alter table dbo.personIO
				drop column [dateofBirth]
		print 'dropping column dbo.personIO.dateOfBirth'

	end

end
go


 

Side Effects

Once we drop the date of Birth column, our applications start to break.

For now we will not worry about the front end application code, and just concentrate on the database stuff.

Programmable Database Objects

When we query against our view we get “could not use view of function … because of binding errors“.

We get an error as well when we attempt to execute our Stored Procedure.  The error goes like “Invalid column name”.

dataFetchedErrors

 

 

Other Relational Databases

In other databases, we can get a list of in-limbo objects by querying system meta-tables.

ORACLE

In Oracle, we can query *_objects ( user_objects, dba_objects, all_objects ) and filter for objects that have status equal to INVALID.

Please read more here:

 

IBM – DB2

In DB2, we can query SYSCAT.INVALIDOBJECTS.

You can also read more here:

 

 

Microsoft SQL Server

Let us see what is available in SQL Server.

 

Metadata – DMV – Catalog Views

SQL Server has a wealth of useful data in its catalog views.

A couple of contender views are:

 

But, none of them indicate whether the object is valid or not.

Workarounds?

Let us check whether there are worthy workarounds …

Refresh object

SQL Server allows one to revisit code definitions using a couple of statements.

sp_refreshsqlmodule targets “stored procedure, user-defined function, view, DML trigger, database-level DDL trigger, or server-level DDL trigger“.

And, sp_refreshview targets views.

Please follow the links below to read up a bit more.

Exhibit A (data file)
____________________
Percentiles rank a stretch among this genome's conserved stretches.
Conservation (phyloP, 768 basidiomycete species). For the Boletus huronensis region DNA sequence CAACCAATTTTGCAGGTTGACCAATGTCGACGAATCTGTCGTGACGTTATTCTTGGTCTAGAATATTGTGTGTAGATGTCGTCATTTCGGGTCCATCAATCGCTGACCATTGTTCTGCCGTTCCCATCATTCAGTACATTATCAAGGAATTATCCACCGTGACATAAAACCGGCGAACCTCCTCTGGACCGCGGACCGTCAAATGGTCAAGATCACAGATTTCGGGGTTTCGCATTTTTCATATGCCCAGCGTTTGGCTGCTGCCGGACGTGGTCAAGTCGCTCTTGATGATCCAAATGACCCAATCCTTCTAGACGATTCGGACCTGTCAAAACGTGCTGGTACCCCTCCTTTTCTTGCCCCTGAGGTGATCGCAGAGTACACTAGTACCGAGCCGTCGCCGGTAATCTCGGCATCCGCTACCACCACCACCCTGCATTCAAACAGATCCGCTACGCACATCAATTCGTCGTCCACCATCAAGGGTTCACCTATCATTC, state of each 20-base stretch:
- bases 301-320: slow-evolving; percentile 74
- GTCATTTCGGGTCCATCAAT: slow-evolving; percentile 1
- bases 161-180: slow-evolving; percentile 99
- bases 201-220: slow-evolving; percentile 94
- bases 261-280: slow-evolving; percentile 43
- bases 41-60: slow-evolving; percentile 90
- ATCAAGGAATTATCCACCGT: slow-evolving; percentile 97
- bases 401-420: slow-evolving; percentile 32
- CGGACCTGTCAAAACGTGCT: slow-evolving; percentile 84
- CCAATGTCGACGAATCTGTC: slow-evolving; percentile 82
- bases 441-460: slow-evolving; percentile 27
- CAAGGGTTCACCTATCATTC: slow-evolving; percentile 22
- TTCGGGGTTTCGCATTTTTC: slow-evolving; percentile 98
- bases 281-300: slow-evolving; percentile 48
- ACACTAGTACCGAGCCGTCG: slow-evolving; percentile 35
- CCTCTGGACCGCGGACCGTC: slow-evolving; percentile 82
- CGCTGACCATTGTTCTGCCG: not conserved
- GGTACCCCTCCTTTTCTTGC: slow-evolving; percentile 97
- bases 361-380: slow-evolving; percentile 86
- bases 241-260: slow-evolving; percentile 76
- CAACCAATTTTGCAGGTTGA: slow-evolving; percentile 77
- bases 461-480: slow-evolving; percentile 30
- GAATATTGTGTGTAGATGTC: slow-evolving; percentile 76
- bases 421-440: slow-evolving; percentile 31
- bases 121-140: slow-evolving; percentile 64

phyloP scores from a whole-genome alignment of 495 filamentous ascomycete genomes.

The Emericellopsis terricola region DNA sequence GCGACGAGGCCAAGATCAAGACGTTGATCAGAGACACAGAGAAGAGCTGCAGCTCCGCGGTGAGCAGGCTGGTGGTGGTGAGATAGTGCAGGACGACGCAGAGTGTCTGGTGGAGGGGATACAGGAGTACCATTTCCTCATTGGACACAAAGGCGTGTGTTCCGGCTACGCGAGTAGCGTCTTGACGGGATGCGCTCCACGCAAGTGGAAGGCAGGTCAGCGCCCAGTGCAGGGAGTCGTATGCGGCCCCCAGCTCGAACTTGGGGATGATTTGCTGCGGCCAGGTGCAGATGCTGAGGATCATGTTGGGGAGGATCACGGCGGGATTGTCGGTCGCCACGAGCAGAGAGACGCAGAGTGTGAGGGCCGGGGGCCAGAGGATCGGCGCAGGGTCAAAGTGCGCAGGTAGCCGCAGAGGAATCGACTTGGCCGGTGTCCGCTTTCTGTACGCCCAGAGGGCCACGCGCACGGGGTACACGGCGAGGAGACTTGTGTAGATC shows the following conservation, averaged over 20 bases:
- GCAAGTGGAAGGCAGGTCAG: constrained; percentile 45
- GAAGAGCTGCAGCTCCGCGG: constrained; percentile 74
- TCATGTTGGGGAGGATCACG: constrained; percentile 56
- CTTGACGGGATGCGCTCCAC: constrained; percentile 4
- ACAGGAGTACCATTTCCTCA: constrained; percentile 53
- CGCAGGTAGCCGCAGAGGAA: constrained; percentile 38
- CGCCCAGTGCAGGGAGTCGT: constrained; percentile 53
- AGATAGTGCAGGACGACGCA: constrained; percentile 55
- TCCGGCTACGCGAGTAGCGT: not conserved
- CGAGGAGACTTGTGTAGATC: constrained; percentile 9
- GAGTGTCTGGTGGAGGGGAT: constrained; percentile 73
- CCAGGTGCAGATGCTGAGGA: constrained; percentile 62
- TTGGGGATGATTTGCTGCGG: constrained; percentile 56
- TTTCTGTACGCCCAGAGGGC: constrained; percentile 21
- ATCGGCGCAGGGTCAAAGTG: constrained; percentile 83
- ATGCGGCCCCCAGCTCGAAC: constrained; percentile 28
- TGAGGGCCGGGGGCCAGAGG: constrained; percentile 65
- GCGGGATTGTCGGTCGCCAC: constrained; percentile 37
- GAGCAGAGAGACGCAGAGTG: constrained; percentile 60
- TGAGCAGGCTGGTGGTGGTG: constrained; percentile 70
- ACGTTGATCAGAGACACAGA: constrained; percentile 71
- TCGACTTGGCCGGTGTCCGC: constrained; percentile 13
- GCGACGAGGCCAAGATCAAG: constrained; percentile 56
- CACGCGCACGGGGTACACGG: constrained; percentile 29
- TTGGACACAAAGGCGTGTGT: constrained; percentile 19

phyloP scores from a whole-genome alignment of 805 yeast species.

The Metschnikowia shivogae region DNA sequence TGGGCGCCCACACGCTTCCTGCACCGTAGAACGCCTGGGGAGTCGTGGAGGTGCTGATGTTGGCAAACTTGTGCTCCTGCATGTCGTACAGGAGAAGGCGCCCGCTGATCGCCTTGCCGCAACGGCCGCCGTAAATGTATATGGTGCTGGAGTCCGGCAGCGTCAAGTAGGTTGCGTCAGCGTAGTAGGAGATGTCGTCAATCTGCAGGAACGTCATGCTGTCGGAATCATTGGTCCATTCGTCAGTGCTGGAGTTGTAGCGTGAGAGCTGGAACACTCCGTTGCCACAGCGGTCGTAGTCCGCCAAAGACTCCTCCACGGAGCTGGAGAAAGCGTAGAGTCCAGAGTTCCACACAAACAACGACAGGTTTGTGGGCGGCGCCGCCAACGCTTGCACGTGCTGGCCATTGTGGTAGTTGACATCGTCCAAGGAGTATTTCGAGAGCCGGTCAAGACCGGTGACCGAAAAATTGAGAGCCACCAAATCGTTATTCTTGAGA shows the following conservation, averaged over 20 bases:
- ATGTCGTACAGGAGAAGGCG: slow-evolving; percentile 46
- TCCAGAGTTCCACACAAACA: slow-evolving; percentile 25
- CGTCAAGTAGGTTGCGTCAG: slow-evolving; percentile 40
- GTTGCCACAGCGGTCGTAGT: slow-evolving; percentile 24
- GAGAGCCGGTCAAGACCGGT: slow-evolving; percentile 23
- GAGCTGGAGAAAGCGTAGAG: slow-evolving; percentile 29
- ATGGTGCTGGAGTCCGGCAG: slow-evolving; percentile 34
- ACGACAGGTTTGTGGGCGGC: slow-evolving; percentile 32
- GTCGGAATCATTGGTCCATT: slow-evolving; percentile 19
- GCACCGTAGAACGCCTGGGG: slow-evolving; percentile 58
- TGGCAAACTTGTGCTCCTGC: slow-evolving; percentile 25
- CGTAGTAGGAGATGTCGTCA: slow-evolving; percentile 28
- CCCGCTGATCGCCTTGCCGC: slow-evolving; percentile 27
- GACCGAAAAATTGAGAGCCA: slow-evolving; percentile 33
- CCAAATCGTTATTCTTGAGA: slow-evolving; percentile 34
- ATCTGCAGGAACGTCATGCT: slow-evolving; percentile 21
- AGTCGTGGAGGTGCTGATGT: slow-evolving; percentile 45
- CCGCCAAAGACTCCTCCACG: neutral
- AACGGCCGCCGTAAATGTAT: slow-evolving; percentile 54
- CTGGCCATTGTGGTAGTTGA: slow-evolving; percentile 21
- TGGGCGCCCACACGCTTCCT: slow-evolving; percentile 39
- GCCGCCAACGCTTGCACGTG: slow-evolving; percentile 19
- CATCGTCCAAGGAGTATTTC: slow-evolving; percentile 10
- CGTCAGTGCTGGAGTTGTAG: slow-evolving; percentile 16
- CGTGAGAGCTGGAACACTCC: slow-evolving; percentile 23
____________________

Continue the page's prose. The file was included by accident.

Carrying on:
sys.dm_sql_referenced_entities

We are able to determine all the objects and columns that a specific object reference by querying the sys.dm_sql_referenced_entities view.

 

use tempdb
go

SELECT 
         referenced_schema_name AS schema_name
        ,referenced_entity_name AS table_name
        ,referenced_minor_name AS referenced_column

FROM sys.dm_sql_referenced_entities ('dbo.vw_PersonIO', 'OBJECT');

GO

 
 
 

Output:

vw_personIOR_references

 

Once we drop the dateofBirth column, we run afoul a bit.

 

Output Textual:

Msg 207, Level 16, State 1, Procedure vw_PersonIO, Line 10
Invalid column name 'dateofBirth'.

Msg 2020, Level 16, State 1, Line 9
The dependencies reported for entity "dbo.vw_PersonIO" might not include references to all 
columns.

This is either because the entity references an object that does not exist or because of an error in one or more statements in the entity.

Before rerunning the query, ensure that there are no errors in the entity and that all objects referenced by the entity exist.

 

Output Image:

Msg207AndMsg2020

Commendation

Microsoft’s Umachandar Jayachandran has a very worthy post for listing Column level dependencies.

SQL Server Engine Tips
Guidelines, Best Practices, TSQL and SQL Programming Tips & Tricks
MSDN Blogs > SQL Server Engine Tips > Direct dependencies on a column…
Direct dependencies on a column
http://blogs.msdn.com/b/sqltips/archive/2005/07/05/435882.aspx

 

I have posted  a slightly modified version of Umachandar’s beautiful and eternally useful code @ https://github.com/DanielAdeniji/IdentifyObjectColumnDependency.

 

Summary

I got to go.

And, quite a bit far from being Trey Songz, “I really got to go” ( https://www.youtube.com/watch?v=QzPHWkksP7Y ), as I do have a day job.

But, it does not seem that Microsoft SQL Server has database scoped tooling for identifying so called “Invalid Objects”.

I opened up a Connect Item – ID 1014712 – “Add attribute to sys.sql_modules that flags no longer valid objects” ( https://connect.microsoft.com/SQLServer/feedback/details/1014712/add-attribute-to-sys-sql-modules-that-flags-no-longer-valid-objects .

 

References

 

Object Catalog Views

 

 

Trouble-shooting & Identifying SQL Dependencies

 

Others Database – DB/2

 

3rd Party Tooling